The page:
Carol Muske, 1981
POETRY MISCELLANY: One of the most compelling aspects of your poetry is its search for origins that seem always already lost, deferred, deflected. "Coincidence," for example, presents a groping back to define a love in terms of the self's origins, to find the self and the other coming from the same origin: "I remember you / like the first extension of myself / in sunlight." But the search goes even "further back. The beginning of the body / in other bodies, the hall of mirrors / from which we are borne." The origin here is an endless labyrinth. Even in an earlier poem, "Birth," the "cypress, unbridled, give birth / to something lost, / something tricked in the wind's clear pitch-- / its bottomless circling." The speaker in "Coral Sea, 1945" tries to define her own origin by appropriating images from the outside world into her experience of existence in the womb. In "The Invention of Cuisine," too, the thrust is back toward an origin, this time toward an origin of the race, and toward an origin of imagination in our imagining back then. The origin is like the "presence" of gaps, absences, holes that "elude" the character in "Photographer." I suppose in this context that all poems become voices of desire.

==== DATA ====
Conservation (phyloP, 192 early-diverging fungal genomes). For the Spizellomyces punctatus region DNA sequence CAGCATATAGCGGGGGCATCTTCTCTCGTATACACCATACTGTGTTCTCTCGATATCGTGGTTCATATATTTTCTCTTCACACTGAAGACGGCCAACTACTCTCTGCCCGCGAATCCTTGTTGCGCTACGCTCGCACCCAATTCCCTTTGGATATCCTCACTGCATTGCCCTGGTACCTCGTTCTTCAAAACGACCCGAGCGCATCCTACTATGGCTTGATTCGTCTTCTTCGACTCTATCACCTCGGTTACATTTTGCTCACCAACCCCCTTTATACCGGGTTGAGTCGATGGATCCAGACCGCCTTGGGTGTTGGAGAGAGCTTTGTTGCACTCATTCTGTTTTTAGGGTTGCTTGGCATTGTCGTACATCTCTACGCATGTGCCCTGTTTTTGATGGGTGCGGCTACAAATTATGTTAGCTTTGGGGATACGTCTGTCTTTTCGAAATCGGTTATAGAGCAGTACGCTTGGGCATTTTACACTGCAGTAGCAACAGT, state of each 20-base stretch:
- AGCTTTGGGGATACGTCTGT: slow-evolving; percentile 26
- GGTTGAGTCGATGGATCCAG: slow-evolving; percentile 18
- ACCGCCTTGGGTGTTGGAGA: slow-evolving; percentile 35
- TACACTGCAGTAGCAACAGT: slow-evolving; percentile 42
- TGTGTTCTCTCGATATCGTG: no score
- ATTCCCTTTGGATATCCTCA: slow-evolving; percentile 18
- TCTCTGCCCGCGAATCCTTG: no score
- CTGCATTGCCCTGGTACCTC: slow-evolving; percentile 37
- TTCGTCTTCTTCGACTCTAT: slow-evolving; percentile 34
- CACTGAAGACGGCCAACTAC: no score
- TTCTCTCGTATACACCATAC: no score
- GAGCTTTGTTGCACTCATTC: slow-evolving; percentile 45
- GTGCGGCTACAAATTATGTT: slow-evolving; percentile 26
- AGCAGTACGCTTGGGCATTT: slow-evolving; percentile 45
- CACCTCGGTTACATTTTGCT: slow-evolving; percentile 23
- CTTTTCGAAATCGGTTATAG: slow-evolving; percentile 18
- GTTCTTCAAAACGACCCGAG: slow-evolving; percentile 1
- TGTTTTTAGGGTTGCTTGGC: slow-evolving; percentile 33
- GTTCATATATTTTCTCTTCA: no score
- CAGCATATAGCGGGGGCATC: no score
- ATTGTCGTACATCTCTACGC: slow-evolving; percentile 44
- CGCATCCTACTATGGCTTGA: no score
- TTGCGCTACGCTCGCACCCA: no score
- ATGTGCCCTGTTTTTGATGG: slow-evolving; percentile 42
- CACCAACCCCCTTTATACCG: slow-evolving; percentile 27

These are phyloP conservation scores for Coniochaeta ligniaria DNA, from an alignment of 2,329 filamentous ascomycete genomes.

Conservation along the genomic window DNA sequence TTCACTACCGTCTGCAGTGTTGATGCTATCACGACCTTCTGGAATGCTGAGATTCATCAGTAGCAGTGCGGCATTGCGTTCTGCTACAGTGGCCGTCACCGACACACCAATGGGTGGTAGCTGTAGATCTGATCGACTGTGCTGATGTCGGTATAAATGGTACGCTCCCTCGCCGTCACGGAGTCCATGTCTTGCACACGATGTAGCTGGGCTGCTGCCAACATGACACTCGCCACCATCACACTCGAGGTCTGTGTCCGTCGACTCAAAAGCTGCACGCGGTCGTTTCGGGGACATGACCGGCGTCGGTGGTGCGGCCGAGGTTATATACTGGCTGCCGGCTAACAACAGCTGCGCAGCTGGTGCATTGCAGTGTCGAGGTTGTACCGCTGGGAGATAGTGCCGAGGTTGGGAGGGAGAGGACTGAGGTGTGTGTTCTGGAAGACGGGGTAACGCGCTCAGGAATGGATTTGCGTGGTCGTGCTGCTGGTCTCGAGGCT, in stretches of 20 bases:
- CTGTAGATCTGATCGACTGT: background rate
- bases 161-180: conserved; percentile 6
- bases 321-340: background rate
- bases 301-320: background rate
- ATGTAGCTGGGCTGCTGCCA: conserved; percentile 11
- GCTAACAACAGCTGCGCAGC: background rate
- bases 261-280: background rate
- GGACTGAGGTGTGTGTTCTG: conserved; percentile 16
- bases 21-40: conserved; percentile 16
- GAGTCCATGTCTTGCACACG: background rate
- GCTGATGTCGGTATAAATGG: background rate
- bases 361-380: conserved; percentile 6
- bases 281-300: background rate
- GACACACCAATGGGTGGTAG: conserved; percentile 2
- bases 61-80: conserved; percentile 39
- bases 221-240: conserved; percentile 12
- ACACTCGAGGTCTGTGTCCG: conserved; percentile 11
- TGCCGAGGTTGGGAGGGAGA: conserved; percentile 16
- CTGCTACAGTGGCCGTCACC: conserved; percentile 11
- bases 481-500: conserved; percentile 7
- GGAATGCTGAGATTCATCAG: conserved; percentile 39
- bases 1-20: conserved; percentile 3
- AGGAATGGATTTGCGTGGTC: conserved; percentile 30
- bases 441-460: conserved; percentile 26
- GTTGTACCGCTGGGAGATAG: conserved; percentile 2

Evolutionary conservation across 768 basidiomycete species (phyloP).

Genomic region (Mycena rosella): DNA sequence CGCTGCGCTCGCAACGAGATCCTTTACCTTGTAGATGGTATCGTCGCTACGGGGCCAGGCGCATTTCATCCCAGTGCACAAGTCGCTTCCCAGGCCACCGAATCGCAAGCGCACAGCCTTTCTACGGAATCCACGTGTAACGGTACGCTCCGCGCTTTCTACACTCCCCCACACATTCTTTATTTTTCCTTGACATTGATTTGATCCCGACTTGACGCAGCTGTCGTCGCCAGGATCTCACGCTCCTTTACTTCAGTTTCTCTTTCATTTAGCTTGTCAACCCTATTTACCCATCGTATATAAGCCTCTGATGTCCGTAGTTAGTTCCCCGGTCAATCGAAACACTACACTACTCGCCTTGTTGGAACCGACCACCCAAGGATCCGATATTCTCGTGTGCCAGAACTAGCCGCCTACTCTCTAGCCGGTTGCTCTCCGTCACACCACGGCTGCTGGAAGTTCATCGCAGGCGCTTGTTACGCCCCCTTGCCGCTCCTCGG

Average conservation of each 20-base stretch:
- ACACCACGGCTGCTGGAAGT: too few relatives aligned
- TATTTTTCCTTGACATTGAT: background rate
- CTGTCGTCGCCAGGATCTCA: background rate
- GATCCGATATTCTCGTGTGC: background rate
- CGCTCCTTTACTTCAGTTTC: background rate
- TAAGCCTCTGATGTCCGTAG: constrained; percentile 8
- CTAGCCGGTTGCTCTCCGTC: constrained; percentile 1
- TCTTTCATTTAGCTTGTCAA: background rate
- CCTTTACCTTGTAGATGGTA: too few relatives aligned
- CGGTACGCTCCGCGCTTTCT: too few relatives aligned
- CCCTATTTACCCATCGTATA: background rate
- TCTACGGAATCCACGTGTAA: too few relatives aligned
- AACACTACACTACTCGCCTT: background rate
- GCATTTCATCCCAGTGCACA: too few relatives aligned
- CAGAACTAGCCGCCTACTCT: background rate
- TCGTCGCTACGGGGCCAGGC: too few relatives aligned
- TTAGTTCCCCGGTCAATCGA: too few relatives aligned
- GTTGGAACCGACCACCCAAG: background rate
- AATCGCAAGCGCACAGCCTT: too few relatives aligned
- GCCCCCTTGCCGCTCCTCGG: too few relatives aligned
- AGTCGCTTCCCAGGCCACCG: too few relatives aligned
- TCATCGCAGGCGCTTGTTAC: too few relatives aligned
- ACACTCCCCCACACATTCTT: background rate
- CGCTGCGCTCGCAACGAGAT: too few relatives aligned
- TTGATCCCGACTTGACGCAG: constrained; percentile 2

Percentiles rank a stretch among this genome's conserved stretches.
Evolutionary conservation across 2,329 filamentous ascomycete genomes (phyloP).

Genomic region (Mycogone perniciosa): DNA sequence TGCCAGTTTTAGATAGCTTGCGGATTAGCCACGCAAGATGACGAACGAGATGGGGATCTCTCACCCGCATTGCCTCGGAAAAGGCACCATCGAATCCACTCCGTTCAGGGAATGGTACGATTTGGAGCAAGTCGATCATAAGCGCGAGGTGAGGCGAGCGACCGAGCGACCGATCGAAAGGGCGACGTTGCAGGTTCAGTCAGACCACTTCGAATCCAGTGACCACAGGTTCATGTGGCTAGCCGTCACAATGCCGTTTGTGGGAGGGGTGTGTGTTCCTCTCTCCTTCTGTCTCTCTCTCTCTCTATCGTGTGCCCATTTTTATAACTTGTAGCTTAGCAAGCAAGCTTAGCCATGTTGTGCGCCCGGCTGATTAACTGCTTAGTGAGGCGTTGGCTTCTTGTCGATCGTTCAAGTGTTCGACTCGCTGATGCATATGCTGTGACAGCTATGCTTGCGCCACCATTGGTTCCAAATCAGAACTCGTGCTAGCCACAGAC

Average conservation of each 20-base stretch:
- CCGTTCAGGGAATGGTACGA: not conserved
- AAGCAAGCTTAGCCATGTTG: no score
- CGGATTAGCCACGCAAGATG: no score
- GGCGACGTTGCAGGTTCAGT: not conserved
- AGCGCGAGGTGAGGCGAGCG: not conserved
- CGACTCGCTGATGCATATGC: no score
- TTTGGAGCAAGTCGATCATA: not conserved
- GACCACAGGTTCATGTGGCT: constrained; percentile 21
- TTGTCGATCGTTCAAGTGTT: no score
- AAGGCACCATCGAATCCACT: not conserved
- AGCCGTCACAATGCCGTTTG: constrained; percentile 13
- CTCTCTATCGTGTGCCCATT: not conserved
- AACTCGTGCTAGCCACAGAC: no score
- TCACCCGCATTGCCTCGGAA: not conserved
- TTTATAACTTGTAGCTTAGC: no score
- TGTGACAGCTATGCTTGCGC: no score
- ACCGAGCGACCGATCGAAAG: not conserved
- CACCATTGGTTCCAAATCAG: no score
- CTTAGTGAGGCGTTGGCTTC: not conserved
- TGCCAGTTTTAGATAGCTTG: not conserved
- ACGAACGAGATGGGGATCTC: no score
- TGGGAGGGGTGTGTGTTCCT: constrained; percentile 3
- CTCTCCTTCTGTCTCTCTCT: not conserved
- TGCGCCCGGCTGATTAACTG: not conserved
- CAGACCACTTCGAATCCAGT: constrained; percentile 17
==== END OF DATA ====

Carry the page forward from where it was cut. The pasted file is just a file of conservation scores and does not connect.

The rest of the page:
CAROL MUSKE: I read somewhere that "birth canal" experiences, the whole process of birth, is a trauma from which we never fully recover. . .or remember. If you think about it, the notion of being thrust toward the unknown by contracting walls, pulled head or feet or God-knows-what first